The ability to go and do, coupled with the freedom to explore and experience is not only a powerful concept, it is fundamental to the human experience, which is why the automobile in all of its forms remains so compelling and undeniably intoxicating.
That the automobile has progressed from a device built around convenience and comfort to something more, much more, is easy to understand. That rush of freedom that we all experienced in our first solo drive in an automobile is something that cannot be duplicated or brushed aside. It is ingrained in our spirit and etched in our souls.I have talked to the most strident anti-car people over the years, and they love to say, “I’m not into cars,” but it’s weird, because inevitably, after acknowledging that it’s fine that they don’t share my passion for the automobile, something very interesting happens.
If the conversation is allowed to percolate long enough, every single anti-car person I have encountered in the 23 years of doing comes around to saying something like, “Well, there was this one car that my uncle (or aunt, or friend, or brother, or mom, or dad, or grandfather, etc.) had that I’ll never forget…” And they then proceed to tell me about a car that is so indelibly carved in their memories that they start talking about it in detail, including where they were, how old they were, who was with them, where they were going, what happened, etc., etc. For even those most dispassionate about the automobile – at least on the surface anyway – I find there are always stories if you dig a little deeper. Stories of coming of age, of adventure, of harrowing close calls, of love, and life and lives lived. And memories. Countless, colorful memories that live on forever.The automobile business itself can be mind-numbingly tedious at times, as I’ve well documented over the years. And it is without question one of the most complicated endeavors on earth, made up of so many nuanced ingredients that it almost defies description. But the creation of machines that are safe, reliable, beautiful to look at, fun to drive, versatile or hard working – depending on the task they’re designed for – is more than just a cold, calculated business. It is and has been an industrial art form that has come to define who we are collectively.The automobile obviously means more to me than it does for most. I grew up immersed in this business, and the passionate endeavor surrounding the creation of automotive art has never stopped being interesting for me. And it is very much art, by the way. Emotionally involving and undeniably compelling mechanical art that not only takes us where we want to go but moves us in ways that still touch our souls deeply. As I have reminded everyone often in writing this column, I for one will never forget the essence of the machine, and what makes it a living, breathing mechanical conduit of our hopes and dreams.On occasion, we’ve run an excerpt from one of our favorite pieces of automotive prose, which poet, critic and Pulitzer Prize-winning novelist, James Agee wrote for the September 1934 issue of Fortune. You can read the entire passage here, but this is the part that resonates the most for us:”Whatever we may think, we move for no better reason than for the plain unvarnished hell of it. And there is no better reason.”No better reason, indeed.And that’s the High-Octane Truth for this week.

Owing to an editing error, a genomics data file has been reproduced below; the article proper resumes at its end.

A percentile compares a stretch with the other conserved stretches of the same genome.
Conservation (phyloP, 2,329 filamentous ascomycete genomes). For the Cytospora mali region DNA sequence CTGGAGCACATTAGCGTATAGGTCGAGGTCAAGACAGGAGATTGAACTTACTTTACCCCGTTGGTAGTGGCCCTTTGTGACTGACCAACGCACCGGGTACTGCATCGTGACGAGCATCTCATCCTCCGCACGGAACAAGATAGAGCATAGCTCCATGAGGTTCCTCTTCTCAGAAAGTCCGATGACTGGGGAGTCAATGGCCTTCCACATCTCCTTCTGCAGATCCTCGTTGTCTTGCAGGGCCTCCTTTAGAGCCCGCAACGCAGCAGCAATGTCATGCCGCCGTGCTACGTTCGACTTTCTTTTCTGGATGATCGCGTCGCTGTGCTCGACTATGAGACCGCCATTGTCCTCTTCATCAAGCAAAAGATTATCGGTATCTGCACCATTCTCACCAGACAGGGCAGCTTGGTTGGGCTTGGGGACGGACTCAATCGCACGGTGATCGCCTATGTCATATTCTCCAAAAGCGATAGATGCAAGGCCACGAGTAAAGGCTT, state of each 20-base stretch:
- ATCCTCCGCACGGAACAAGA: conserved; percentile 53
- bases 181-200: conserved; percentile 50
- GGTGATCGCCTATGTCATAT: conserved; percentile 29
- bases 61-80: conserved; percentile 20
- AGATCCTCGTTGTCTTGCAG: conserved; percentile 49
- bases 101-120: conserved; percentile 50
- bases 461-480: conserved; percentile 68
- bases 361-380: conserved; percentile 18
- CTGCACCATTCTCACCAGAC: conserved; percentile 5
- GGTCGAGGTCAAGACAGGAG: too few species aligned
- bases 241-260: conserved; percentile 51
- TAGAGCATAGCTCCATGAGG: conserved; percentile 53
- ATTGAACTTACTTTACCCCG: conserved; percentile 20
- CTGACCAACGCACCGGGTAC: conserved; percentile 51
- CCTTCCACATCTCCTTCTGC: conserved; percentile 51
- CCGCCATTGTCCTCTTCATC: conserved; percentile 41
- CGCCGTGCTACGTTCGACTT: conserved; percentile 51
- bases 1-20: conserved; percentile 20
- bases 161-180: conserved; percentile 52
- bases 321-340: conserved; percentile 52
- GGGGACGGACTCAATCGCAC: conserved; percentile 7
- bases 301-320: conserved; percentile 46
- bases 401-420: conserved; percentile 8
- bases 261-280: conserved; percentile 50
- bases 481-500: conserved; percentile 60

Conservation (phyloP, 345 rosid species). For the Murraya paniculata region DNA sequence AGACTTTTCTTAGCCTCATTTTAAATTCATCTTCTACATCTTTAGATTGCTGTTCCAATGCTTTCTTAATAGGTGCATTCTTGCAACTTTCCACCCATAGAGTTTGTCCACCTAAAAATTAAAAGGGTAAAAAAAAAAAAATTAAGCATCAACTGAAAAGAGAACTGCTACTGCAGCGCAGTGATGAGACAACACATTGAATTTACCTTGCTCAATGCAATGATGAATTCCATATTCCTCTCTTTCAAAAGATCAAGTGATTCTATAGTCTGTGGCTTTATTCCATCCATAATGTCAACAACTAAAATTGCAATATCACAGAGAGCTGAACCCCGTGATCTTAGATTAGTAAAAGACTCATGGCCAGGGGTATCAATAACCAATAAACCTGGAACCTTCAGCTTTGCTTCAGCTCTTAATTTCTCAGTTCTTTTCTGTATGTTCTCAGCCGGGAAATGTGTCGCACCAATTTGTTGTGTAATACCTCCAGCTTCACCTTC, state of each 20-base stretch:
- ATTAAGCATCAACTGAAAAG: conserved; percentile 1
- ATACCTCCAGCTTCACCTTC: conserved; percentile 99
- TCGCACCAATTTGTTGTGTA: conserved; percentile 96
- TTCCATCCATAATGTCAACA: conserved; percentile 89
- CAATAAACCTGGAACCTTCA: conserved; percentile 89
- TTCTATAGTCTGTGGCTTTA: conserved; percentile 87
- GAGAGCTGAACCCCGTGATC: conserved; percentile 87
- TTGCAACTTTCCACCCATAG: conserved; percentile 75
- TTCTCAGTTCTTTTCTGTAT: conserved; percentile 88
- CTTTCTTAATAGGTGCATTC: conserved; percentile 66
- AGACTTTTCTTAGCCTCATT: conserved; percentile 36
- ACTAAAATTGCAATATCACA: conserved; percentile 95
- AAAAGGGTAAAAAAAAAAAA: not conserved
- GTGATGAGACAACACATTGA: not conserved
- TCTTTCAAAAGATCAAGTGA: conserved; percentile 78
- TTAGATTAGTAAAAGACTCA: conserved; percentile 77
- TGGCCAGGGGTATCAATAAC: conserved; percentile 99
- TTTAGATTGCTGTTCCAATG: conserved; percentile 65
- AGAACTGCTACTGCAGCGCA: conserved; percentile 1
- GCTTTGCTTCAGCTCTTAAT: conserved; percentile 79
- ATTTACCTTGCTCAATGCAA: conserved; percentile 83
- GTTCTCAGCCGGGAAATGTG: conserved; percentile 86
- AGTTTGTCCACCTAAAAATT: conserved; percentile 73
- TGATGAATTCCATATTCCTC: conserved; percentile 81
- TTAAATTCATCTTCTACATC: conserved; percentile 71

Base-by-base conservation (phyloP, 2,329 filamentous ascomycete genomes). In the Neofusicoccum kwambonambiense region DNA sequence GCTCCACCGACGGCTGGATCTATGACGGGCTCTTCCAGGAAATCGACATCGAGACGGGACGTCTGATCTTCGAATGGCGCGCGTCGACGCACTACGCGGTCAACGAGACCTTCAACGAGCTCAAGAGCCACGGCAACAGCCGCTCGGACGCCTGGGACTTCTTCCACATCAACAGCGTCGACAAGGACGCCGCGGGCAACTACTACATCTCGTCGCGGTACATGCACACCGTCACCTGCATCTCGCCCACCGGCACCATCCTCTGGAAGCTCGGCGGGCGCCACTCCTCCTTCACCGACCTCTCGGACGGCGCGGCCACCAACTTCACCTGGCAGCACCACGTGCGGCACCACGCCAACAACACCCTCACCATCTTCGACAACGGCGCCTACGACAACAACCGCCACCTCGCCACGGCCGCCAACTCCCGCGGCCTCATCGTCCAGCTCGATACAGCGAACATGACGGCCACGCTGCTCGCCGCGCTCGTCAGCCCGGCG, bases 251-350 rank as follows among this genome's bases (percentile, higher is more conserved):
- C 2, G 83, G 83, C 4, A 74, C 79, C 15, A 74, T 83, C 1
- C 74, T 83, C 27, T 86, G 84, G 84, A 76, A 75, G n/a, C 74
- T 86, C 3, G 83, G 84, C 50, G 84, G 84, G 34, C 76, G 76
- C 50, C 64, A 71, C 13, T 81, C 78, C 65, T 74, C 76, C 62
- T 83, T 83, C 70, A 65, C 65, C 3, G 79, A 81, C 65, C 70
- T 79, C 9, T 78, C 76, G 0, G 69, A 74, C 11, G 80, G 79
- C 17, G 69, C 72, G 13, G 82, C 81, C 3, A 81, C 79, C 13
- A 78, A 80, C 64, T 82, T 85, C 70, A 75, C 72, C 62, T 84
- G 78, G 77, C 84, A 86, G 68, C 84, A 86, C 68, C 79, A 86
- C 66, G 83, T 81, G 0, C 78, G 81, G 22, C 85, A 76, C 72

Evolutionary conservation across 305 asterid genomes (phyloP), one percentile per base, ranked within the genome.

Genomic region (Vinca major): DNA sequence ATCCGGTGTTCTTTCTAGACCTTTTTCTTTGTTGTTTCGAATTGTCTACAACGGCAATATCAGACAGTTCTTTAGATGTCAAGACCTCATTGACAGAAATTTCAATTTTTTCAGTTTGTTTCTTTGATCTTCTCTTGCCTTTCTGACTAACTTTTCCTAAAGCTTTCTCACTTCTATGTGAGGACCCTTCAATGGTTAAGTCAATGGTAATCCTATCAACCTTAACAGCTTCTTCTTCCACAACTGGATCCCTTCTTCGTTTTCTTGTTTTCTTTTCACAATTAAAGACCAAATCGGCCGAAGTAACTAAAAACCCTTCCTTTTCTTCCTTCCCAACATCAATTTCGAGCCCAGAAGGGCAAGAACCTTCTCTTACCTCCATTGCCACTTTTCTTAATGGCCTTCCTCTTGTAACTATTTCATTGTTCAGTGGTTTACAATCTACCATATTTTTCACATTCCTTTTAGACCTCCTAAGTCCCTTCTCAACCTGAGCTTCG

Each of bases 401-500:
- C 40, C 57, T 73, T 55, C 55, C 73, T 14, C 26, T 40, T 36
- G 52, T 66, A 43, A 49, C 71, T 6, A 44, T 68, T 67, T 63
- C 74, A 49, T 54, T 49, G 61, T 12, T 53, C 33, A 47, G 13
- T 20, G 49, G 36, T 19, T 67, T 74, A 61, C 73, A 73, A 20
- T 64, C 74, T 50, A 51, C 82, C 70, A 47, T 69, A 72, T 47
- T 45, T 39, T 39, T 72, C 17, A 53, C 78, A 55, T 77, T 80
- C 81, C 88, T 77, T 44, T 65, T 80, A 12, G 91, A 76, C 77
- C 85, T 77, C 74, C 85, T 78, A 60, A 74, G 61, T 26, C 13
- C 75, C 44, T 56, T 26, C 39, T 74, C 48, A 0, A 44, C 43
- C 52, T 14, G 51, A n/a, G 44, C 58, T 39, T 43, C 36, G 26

Editor’s Note: You can access previous issues of AE by clicking on “Next 1 Entries” below. – WG